What We're Into: Inner Work Life and Meaningful Progress

"It's not personal; it's business." Traditional workplaces are built around this belief that emotions and personal details have no place in a "professional" setting (whether it's said out loud or not). It's often assumed that people work best under pressure, and that hiding genuine reactions and concerns is necessary to maintain favor and get ahead.
But work is personal. It's part of life. We spend most of our days focused on it, and it involves relationships and mental challenges and rewards and disappointments. What's going on inside someone's head directly affects how they perform and interact at work. Leaders' ability to create positive environments for their employees isn't just respectful to the individuals; it's essential for the company to succeed long-term.
People's personal reactions to work situations represent what researchers Teresa Amabile and Steven Kramer call "inner work life." Amabile and Kramer wrote the 2011 book The Progress Principle based on an extensive study, including soliciting daily personal narratives from participants about their work. The book defines inner work life as a combination of emotions, perceptions, and motivation, all of which influence how people feel about their jobs and how well they perform at work.
In the previous "What We're Into" post, we discussed the idea that today's workplace has to allow people to be self-driven, because employees are most creative and productive when they're intrinsically motivated. That's the thesis of Daniel Pink's book Drive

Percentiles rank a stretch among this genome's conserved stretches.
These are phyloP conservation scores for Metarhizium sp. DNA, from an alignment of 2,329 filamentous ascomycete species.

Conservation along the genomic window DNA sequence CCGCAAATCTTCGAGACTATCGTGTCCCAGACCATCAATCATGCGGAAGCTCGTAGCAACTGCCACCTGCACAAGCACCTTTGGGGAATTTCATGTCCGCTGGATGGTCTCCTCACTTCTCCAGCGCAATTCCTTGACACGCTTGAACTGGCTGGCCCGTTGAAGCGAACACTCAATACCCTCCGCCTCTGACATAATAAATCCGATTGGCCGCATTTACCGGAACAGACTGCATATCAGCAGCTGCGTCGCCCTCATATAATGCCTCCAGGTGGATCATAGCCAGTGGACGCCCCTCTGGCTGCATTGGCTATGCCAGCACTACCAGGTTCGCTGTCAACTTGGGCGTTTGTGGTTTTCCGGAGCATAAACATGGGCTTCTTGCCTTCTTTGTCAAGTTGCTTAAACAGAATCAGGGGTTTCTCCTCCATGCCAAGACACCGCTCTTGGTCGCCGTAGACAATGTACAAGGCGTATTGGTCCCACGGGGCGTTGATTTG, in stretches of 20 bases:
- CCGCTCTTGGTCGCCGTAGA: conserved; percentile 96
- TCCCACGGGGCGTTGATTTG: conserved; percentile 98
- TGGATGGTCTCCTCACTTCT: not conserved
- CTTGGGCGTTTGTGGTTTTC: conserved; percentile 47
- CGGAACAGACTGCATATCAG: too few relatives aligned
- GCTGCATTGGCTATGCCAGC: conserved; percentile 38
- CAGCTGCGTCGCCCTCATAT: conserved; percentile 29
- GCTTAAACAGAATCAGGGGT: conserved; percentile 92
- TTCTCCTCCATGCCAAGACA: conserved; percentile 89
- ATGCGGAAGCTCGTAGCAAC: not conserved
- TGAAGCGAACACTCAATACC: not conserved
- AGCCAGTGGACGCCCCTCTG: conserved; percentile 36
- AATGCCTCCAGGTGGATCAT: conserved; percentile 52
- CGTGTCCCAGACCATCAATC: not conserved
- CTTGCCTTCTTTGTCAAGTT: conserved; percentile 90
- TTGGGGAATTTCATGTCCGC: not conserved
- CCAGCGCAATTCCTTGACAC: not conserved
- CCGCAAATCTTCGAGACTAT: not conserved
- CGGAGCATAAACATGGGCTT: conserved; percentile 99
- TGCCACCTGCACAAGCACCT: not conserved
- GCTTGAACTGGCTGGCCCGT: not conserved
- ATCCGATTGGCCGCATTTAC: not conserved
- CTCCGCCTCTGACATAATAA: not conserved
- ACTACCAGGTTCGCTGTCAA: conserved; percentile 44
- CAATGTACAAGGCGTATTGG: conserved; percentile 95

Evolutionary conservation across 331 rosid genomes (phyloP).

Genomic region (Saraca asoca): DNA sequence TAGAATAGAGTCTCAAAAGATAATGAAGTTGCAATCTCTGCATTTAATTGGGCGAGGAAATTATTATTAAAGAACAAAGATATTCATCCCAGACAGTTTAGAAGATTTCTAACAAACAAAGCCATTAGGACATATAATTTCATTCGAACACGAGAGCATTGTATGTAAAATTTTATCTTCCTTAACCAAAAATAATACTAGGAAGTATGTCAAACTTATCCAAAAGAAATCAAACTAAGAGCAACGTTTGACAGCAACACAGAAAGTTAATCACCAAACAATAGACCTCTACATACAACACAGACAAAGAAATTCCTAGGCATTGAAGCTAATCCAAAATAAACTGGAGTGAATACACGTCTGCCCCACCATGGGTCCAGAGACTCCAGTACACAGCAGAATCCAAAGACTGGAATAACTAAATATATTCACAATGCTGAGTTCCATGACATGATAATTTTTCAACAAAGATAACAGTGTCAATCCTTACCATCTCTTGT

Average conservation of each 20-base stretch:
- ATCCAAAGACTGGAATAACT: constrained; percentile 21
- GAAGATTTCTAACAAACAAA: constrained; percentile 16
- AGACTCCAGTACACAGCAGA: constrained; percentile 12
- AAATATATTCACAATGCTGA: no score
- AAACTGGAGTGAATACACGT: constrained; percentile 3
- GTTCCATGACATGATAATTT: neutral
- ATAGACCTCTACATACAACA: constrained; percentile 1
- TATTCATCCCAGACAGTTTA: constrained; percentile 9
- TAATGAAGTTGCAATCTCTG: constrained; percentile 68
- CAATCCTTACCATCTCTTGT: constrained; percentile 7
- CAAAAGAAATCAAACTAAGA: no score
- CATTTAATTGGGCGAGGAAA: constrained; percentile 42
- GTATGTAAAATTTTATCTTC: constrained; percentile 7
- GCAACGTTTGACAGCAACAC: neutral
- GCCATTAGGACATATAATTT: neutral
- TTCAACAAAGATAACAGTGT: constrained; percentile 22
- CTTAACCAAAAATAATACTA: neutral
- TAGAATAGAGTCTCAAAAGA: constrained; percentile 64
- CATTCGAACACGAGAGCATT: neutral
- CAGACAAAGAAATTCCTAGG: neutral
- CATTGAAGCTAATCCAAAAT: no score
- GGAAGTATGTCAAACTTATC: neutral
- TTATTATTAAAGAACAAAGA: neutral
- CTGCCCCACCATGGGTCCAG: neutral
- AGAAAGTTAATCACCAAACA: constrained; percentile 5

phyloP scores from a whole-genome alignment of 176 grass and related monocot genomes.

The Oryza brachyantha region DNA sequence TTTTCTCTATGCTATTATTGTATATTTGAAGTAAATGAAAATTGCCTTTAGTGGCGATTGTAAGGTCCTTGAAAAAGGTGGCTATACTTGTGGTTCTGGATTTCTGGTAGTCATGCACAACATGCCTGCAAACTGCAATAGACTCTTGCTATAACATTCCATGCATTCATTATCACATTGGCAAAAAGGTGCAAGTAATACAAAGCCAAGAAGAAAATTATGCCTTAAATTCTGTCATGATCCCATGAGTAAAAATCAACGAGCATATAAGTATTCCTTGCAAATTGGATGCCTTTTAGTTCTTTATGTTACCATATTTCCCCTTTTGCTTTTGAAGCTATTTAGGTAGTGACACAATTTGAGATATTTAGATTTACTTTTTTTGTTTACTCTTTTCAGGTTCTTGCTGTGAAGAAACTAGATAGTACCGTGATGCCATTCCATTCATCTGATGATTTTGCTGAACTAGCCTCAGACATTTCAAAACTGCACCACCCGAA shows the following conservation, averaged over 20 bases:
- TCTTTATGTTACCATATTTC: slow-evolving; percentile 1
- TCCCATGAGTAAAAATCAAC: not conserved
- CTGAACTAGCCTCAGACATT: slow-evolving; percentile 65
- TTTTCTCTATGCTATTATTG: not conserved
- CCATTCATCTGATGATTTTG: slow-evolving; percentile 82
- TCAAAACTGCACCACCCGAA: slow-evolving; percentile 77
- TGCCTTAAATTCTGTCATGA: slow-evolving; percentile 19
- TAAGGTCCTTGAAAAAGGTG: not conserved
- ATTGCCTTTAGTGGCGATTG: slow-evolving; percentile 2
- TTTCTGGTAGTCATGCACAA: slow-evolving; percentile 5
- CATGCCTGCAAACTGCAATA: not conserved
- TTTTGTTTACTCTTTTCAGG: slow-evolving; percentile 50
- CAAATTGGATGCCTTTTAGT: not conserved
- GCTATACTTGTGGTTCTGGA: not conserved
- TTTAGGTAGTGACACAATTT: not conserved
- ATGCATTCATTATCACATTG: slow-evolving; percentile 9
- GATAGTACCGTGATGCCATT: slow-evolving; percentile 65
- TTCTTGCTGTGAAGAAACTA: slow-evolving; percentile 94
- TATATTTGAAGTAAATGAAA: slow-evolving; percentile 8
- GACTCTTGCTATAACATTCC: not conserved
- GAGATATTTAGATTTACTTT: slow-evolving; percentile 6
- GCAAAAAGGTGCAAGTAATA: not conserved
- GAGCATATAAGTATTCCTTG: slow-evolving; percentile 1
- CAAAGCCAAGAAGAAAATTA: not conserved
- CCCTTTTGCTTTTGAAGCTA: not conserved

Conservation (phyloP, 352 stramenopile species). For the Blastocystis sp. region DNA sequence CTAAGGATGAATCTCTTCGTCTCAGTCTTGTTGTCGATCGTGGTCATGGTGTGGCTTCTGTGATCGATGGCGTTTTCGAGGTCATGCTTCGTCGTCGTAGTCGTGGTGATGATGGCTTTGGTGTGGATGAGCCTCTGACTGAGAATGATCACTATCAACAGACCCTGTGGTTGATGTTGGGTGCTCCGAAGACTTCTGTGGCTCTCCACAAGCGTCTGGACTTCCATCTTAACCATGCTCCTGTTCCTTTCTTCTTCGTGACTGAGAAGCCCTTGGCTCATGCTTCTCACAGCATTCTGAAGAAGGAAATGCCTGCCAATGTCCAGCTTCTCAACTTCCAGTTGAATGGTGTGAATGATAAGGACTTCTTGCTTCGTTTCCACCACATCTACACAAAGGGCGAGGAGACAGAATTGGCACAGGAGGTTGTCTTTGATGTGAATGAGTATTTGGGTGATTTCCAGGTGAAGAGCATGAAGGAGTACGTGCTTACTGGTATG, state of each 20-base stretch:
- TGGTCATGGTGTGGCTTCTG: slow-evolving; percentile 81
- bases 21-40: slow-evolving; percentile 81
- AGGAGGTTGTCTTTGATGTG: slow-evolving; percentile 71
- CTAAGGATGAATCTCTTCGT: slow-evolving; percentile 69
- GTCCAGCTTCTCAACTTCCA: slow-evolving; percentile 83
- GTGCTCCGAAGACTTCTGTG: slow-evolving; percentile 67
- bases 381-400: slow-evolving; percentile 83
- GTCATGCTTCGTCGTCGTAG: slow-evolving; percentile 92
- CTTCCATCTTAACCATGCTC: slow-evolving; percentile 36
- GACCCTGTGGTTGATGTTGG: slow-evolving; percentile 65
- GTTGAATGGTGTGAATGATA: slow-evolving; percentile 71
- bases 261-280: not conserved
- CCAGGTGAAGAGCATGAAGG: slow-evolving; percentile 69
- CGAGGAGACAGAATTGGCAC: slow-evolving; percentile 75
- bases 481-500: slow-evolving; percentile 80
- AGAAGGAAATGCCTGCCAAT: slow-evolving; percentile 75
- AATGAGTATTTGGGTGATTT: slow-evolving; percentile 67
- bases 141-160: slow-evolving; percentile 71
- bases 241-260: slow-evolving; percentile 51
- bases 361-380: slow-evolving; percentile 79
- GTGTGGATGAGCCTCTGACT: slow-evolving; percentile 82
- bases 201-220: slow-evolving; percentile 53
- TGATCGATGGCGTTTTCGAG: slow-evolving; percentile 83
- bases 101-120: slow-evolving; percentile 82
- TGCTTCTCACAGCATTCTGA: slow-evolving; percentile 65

Pink says that personal motivation is fueled by autonomy, mastery, and purpose. People must have the freedom to make their own decisions, have opportunities to learn and improve their skills, and be able to connect to a cause larger than themselves. Amabile and Kramer's central idea is similar: They conclude that people's inner work life  which includes motivation and directly affects performance  depends on their ability to make progress in meaningful work.
"Meaningful" doesn't mean that the work has to save lives or change the world. Work is meaningful if employees feel that it benefits someone (including their family or coworkers) and that they're contributing to a larger whole. In the personal narratives written as part of Amabile and Kramer's research, employees expressed excitement and fulfillment when they cracked a tough problem, collaborated with a team to achieve a major goal, or helped develop a new product. When their work was belittled or blocked by obstacles, it took a grim toll on their inner work life. Simply being able to move forward reinforces people's confidence in their own abilities and helps them persevere through challenges.
Taken together, the findings analyzed in Drive and The Progress Principle make clear that the process of work is essential to creativity and productivity. People work best when they find joy and fulfillment in the task itself. And they work best when they are making tangible progress toward a goal. 
To open up and highlight the way that successful thinkers make progress in their work, the rest of this month's posts on Connect the Grey will share research, resources, and conversations about the creative process. Later in July, we invite you to join us as our Explorations series looks at the behind-the-scenes process at craft breweries: Modist Brewing in Minneapolis on July 21 and Oswald Brewing in Blue Earth, MN on July 27
For more on The Progress Principle and the concept of inner work life, visit Teresa Amabile's website!